Let’s say you’re trying to compile a program – “Christian Living v1.0”, using the programming language “God’s Word”. You consult many manuals, but you just can’t seem to get it. Every compilation you attempt results in a crash. Every attempt you make at solving it just gets you into bigger and bigger messes.

Well, back to the drawing board, and back to those manuals! The more you read in these manuals, the more you realize that your system just doesn’t meet the requirements for compiling the program! It doesn’t have the right hardware, the right software. Something wrong here, something’s wrong there… and you decide that you just have to buckle down and upgrade your system, before this program will compile.

That analogy breaks down at some point – the user is separate from the software and hardware, after all. Further, we don’t upgrade ourselves. We have to be brought to the manufacturer for this to be accomplished. I think it’s a good illustration of why we can’t expect perfect understanding of Scripture, however. The problem does not lie in the author of Scripture. It does not lie in Scripture itself. The problem lies in us. First, it lies in our nature. We do not think or act correctly about anything. We are sinful, fallen creatures who cannot properly operate in terms of perfection. Second, we cannot, due to that nature, properly understand that which we are required to understand. Third, we cannot act in accordance with it.

In a conversation earlier today, the objection was made that God’s Word lacked sufficient clarity, since men were always arguing over what it meant. Second, the objection was made that if Scripture was sufficiently clear, we would not need teachers in order to properly understand it. My first response was to ask “By what standard do you think it lacks sufficient clarity?” and my second was to ask “By what standard *should* it have sufficient clarity?” He didn’t “get” the attempted push to reveal the worldview presuppositions, so I hit on a mention of “programming languages” that was mentioned. “If, like you say, there are hardware and software constraints for the compilation of programs, why would you think there is any difference when someone is trying to run, or to compile, say, a life requiring hardware/software they do not have?” I then went into Romans 12, and it’s admonition that we must be transformed by the renewing of our mind. Also, I referenced that humans, in their fallen state, do not have the capability of recognizing the precepts of Scripture apart from the demands of their own nature. For this to be accomplished correctly, there needs to be a change in them.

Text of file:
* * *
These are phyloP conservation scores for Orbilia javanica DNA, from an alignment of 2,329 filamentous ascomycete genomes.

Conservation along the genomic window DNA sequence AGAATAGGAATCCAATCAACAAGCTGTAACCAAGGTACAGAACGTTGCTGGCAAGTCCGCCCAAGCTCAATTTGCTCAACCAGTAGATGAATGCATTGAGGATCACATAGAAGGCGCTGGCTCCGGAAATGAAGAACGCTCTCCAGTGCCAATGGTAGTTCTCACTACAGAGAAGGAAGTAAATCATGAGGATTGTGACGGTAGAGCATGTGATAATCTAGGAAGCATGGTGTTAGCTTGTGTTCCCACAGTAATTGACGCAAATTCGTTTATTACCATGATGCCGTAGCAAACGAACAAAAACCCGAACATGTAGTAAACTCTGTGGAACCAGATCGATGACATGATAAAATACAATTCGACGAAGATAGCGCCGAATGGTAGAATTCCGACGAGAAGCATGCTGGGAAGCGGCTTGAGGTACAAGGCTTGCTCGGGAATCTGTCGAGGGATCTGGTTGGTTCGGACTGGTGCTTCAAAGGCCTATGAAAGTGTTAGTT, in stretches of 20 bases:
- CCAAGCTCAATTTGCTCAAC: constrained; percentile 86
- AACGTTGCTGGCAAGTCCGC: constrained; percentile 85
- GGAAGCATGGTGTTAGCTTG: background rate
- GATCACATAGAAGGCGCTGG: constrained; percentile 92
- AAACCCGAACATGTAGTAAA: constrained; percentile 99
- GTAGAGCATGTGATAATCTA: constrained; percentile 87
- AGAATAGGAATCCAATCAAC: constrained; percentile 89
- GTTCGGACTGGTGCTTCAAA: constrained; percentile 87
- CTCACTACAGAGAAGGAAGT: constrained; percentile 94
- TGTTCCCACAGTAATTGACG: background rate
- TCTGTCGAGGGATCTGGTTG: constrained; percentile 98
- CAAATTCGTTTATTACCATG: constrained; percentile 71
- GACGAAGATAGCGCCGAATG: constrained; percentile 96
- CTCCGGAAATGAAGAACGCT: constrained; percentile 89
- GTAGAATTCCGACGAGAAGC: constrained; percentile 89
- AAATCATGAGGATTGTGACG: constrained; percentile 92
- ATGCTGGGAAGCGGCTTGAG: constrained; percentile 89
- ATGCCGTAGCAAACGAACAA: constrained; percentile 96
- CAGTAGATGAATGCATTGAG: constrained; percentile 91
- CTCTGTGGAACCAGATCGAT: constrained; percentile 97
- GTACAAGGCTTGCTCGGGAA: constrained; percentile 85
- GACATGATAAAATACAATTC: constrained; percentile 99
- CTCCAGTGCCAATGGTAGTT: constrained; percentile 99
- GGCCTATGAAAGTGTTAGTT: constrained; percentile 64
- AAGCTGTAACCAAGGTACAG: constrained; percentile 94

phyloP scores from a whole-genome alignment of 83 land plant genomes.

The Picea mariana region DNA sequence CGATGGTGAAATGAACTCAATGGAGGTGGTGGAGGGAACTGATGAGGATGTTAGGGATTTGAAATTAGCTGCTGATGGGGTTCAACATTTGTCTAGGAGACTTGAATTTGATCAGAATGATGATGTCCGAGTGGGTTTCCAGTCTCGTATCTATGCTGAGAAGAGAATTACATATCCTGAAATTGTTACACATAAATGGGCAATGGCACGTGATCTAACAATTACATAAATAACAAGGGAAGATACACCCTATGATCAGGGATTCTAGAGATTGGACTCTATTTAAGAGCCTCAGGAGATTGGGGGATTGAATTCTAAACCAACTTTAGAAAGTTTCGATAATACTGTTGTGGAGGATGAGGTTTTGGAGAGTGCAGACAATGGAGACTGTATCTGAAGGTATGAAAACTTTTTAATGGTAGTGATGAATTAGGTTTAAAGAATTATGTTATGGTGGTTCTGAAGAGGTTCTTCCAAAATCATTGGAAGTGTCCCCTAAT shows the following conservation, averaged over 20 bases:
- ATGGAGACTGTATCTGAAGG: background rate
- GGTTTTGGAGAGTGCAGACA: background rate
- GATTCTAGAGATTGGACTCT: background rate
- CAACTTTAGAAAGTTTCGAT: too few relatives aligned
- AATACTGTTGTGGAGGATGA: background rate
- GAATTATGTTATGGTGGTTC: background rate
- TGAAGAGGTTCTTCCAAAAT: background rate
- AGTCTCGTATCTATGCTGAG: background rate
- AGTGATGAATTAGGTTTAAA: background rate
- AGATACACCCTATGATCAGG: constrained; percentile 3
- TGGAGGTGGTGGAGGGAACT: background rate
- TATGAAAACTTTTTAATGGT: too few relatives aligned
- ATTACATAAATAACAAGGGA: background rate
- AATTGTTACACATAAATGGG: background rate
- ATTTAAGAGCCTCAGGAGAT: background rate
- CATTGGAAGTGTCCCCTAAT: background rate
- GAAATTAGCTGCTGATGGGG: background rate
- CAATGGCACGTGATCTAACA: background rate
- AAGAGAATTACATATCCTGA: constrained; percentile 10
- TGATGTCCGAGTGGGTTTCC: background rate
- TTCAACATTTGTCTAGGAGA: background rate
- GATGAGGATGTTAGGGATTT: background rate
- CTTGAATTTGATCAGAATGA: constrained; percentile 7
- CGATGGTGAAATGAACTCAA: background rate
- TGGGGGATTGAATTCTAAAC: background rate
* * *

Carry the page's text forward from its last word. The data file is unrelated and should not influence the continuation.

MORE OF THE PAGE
The objection was then raised that he was talking about Christians. Very well. Even in Christians – are we to be understood as saying that the renewal of sanctification is immediate and total? I cannot think that Scripture would back this up. Our sanctification is progressive. We do not instantly grasp all things, nor should we be expected to. Further, I mentioned, the Spirit, the author of Scripture, indwells believers. The Spirit uses means to accomplish His end of our sanctification. That same Spirit is who apportions the gifts to believers – including that of pastor, and teacher. These gifted men use the entirety of Scripture and bring it to bear on any given passage – teaching us to conform ourselves to it – through his gift of the Spirit, and through the work of the Spirit in us, which confirms the truth of their teaching and renews us accordingly.

We aren’t instantly and completely changed into perfect expositors and exegetes. We are brought along by the Spirit, and the means of grace which He has provided – for, as Scripture says:

All Scripture is inspired by God and profitable for teaching, for reproof, for correction, for training in righteousness; so that the man of God may be adequate, equipped for every good work. ~ 2 Tim 3:16-17

So, in closing – remember. Scripture isn’t unclear. Men “see through a glass darkly”.